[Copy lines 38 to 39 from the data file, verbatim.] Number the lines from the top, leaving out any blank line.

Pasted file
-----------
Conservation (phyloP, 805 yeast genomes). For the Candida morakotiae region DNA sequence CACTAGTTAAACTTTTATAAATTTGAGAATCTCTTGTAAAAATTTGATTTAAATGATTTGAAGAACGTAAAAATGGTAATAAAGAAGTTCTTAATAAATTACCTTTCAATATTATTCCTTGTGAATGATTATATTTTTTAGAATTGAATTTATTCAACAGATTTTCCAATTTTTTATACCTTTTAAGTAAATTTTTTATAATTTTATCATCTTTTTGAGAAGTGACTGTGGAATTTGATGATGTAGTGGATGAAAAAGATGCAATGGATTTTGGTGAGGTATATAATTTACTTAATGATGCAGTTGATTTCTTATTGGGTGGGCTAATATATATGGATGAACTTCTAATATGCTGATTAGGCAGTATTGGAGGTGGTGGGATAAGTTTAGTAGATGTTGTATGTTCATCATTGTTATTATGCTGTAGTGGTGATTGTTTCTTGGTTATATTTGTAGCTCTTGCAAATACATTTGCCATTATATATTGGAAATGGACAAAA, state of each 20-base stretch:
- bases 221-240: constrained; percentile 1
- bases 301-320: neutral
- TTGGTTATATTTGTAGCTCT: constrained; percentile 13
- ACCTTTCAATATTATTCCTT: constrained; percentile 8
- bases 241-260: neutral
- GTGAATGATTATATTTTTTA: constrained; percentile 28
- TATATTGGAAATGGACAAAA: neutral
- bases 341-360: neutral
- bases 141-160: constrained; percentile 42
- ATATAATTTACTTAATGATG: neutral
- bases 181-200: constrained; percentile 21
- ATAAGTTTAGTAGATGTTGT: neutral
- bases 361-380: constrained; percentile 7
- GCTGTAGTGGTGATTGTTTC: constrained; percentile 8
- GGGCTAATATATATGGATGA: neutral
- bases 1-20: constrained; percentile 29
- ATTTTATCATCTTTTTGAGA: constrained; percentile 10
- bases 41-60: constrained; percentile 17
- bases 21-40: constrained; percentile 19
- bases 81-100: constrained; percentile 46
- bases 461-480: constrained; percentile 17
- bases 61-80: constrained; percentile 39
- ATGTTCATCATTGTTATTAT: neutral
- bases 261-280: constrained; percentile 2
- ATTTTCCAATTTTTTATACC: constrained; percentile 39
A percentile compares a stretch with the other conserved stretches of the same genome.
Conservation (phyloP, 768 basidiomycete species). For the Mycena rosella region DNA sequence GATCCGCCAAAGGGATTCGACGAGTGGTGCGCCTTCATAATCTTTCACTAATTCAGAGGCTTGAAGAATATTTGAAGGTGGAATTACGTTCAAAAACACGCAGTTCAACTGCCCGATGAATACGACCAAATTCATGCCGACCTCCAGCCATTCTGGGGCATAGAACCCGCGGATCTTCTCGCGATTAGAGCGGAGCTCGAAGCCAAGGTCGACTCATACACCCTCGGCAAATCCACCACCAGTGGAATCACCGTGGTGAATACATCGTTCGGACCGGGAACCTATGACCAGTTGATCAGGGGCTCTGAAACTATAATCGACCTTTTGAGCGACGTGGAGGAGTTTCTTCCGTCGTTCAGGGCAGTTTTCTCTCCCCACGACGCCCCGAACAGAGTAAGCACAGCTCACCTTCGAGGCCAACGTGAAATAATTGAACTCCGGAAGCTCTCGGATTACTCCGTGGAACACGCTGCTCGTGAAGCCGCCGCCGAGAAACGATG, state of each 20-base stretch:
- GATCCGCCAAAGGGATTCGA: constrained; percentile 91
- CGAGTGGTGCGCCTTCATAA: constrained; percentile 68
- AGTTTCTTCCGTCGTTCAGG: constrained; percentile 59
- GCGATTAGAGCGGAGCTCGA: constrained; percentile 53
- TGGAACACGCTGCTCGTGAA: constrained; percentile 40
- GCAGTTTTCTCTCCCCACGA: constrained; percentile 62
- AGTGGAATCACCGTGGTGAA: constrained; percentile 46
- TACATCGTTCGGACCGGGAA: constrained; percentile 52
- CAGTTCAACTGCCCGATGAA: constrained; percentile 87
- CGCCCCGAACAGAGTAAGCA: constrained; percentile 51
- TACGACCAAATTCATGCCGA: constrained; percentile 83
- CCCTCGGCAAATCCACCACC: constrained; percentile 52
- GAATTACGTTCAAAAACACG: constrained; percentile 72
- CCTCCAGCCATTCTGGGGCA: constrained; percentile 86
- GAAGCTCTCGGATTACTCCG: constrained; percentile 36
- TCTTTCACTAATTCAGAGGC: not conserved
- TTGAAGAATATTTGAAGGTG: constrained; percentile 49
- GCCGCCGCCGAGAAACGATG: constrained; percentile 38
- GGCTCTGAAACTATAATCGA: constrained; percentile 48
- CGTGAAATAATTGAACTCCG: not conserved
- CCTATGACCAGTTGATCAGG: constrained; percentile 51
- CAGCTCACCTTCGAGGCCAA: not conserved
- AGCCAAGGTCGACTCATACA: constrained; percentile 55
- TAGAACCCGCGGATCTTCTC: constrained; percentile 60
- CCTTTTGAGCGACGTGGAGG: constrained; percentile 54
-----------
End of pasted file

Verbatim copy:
- CGCCCCGAACAGAGTAAGCA: constrained; percentile 51
- TACGACCAAATTCATGCCGA: constrained; percentile 83